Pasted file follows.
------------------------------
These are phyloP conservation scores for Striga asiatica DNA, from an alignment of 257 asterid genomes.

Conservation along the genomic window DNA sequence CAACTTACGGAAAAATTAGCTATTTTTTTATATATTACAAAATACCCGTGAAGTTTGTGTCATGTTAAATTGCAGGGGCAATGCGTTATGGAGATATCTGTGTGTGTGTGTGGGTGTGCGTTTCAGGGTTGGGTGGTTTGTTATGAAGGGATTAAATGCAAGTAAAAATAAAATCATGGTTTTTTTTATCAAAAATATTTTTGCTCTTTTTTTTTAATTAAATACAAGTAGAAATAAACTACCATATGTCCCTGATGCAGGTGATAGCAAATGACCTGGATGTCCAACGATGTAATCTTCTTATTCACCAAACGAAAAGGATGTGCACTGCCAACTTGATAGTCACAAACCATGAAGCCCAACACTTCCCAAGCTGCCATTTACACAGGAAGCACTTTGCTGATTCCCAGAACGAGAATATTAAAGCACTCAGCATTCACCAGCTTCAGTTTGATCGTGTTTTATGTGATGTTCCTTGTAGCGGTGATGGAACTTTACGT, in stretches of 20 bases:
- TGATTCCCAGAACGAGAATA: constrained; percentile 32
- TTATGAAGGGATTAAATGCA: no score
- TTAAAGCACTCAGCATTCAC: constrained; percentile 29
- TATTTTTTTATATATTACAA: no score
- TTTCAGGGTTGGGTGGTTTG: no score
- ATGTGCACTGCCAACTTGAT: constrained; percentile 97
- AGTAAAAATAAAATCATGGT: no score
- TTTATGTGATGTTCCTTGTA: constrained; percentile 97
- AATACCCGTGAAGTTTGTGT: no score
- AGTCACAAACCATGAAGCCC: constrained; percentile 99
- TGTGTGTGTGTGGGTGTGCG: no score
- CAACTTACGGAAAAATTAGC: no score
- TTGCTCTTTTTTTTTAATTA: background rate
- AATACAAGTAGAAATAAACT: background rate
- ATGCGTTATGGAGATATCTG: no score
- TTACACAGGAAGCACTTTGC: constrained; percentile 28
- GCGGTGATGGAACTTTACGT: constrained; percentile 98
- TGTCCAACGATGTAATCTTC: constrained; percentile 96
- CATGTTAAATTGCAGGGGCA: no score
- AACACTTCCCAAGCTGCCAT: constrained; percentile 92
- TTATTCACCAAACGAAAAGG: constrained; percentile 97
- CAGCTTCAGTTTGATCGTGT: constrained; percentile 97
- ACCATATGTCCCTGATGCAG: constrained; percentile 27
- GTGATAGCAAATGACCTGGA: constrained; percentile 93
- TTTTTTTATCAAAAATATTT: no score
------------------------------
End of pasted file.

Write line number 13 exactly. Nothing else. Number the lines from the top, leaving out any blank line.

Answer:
- TGTGTGTGTGTGGGTGTGCG: no score